And that takes us to Christmas (well, there are only 158 shopping days left to go!) and The City Musick launch us head-first into the festivities with traditional Christmas songs and instrumental music from the 17th to 19th centuries.


And all that without even mentioning the incredible Music in the Community work that’s happening as part of the series; Stan and Mabel schools and family concerts, Music Box children’s workshops, Lads, Dads and Grandads vocal workshop and a string masterclass. But more about those anon.

A transforming experience!


We’re coming towards the conclusion of a new schools project, Transformations. Working in partnership with the Showroom Cinema here in Sheffield, it’s based on the concert of the same name that took place back in May at our Festival, a centrepiece of which was the commissioned film by Katie Goodwin that went alongside Benjamin Britten’s Six Metamorphoses after Ovid. The new project similarly sought to combine film and music, challenging the children to come up with their own creative responses to the ideas of changing and reflecting.


Over four weeks, the project leaders (more of whom shortly) worked with sixty Year 3 pupils at Watercliffe Meadow Primary School, in north-west Sheffield, on producing new pieces of film, artwork, and music. We chose two of the movements, Phaeton and Narcissus, on which to base our activities. Amongst other things, we
▪ created colourful portraits that mirrored emotions, feelings, moods…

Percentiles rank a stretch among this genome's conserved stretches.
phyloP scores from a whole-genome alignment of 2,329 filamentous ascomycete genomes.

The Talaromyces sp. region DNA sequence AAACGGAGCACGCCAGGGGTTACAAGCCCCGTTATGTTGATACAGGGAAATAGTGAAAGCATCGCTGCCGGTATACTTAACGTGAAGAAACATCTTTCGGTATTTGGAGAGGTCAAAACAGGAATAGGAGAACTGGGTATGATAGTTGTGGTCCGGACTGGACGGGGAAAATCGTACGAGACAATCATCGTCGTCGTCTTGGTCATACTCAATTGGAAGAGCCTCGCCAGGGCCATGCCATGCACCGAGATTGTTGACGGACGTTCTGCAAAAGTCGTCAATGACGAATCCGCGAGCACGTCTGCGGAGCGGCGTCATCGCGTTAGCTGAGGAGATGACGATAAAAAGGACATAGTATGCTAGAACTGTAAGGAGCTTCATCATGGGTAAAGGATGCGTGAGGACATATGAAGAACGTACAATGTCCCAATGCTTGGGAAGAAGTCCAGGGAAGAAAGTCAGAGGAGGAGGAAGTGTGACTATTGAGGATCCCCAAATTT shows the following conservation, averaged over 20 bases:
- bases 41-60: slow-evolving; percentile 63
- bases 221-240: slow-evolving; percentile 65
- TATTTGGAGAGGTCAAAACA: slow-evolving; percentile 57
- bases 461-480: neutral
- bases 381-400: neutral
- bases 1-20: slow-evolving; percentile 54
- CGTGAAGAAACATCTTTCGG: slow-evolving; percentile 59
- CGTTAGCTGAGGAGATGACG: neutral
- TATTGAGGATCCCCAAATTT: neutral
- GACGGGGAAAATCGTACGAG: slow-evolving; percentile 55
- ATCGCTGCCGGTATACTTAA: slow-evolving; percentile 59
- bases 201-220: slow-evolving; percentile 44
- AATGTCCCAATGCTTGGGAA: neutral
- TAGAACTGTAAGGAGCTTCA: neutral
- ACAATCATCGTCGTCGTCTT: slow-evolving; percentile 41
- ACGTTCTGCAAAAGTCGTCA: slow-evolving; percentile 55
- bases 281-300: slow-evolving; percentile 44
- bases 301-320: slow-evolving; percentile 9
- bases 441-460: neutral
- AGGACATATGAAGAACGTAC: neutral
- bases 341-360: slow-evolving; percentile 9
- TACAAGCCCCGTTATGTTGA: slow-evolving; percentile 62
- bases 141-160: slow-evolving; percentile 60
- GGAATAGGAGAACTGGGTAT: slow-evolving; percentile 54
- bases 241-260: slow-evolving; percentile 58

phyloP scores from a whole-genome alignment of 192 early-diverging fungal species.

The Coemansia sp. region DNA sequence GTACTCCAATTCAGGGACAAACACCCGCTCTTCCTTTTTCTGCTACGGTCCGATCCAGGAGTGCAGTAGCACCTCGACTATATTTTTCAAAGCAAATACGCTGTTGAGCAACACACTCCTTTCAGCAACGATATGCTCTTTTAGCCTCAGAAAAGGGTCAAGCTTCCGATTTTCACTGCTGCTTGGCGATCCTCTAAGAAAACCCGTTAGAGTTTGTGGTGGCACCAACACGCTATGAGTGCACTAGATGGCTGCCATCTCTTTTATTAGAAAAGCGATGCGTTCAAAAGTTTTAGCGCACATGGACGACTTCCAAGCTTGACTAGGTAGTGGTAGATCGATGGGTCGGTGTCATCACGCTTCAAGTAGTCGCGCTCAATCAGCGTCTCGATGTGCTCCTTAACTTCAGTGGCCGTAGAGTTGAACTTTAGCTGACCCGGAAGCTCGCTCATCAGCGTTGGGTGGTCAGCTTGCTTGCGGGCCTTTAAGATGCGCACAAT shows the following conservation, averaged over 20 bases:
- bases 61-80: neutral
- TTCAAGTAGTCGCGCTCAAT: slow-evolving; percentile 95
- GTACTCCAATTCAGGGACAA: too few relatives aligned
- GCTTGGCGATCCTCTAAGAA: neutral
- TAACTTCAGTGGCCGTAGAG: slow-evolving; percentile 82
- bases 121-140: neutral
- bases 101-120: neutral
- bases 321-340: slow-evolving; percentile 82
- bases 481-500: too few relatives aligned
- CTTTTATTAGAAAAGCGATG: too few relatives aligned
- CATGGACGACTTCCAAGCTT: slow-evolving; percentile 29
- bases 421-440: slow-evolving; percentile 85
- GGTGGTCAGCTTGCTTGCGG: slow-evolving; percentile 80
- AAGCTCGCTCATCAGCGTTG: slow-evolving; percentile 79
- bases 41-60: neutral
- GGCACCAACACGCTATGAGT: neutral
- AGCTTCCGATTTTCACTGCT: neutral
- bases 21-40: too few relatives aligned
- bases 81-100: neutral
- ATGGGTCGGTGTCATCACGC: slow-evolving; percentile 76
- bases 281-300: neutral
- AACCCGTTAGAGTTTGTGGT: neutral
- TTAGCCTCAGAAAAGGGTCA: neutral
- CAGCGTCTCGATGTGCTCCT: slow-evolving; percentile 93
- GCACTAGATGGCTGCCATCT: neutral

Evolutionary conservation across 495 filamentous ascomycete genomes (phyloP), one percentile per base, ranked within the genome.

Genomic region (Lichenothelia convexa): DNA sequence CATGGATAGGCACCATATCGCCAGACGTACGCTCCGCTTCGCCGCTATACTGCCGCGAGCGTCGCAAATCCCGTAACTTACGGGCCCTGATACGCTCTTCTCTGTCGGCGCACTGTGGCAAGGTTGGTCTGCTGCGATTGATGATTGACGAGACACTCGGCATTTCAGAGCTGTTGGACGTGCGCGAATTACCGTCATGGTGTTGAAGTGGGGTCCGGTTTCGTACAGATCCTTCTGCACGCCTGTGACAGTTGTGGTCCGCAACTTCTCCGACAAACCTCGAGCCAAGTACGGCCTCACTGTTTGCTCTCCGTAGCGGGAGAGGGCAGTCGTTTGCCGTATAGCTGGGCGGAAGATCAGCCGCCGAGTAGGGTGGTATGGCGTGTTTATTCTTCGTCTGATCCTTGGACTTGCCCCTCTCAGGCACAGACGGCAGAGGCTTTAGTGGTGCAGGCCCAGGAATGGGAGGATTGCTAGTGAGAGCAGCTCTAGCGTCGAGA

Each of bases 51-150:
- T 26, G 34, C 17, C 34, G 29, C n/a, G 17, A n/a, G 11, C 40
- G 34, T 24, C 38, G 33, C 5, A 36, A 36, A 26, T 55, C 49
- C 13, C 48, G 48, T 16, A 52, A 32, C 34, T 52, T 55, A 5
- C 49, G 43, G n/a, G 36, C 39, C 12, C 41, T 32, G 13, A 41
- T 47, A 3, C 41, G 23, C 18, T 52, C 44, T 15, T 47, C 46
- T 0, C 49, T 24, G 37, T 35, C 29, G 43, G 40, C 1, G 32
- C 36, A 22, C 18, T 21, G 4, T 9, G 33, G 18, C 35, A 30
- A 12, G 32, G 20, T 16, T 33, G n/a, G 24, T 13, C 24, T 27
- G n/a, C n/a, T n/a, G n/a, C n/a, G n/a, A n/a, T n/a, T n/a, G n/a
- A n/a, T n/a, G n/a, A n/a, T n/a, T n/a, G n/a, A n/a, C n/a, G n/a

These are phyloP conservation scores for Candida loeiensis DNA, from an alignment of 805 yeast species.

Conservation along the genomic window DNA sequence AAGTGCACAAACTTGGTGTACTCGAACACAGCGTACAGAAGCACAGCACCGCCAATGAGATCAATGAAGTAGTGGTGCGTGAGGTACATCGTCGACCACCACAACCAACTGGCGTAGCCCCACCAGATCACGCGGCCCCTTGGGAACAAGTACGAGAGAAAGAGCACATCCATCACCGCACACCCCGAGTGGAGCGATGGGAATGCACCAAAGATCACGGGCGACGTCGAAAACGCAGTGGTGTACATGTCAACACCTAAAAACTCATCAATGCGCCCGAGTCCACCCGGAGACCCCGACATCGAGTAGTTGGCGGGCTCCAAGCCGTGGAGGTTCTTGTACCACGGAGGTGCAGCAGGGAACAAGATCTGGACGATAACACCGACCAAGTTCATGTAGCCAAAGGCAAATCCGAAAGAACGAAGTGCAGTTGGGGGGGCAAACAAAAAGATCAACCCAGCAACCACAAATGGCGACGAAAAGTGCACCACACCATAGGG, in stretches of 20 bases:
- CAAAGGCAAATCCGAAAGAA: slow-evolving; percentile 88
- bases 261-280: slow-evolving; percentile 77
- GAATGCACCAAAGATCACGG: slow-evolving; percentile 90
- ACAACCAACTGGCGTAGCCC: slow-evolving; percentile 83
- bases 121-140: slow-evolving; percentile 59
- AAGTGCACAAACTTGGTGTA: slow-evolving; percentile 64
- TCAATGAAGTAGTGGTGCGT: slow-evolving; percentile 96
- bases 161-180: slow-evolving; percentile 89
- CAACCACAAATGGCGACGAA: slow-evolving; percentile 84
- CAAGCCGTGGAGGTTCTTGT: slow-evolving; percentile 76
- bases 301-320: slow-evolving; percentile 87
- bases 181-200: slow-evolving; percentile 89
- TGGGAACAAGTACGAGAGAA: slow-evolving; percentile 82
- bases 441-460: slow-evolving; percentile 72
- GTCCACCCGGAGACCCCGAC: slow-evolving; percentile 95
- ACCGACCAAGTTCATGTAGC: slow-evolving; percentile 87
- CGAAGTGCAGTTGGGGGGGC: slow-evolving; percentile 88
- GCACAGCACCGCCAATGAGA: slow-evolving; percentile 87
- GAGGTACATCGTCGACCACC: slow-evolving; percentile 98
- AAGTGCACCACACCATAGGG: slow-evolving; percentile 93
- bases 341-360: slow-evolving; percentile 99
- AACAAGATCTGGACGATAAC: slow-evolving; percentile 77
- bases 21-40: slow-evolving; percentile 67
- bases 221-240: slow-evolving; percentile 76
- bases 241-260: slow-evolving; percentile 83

▪ composed and recorded music that reflected, raced, transformed…
▪ invented and filmed songs and actions that we knew would tell the stories visually, and
▪ (especially popular) used Scalextric to come up with appropriate sound effects!

Now begins the task of editing it all into a brand-new film! (I’m anticipating a few late nights coming up…) Excitingly, the finished work will be shown at the Showroom’s children’s film festival Showcomotion later this month, and we’ll be posting it online as well. Watch this space. And we hope to roll the project out to other schools as part of the touring programme that begins this autumn.


What a great collaboration! Polly and I were really pleased that so many people were involved: Polly and myself, Katie Goodwin and Adrian Wilson, Emma-Jayne Russell, teachers from Watercliffe Meadow Judi Cliff, Alexandra Holland and Claire Bradley – and of course nearly sixty sparky, inventive creative artists of the future!

by Fraser, Education & Outreach Assistant [ @frasermitr ]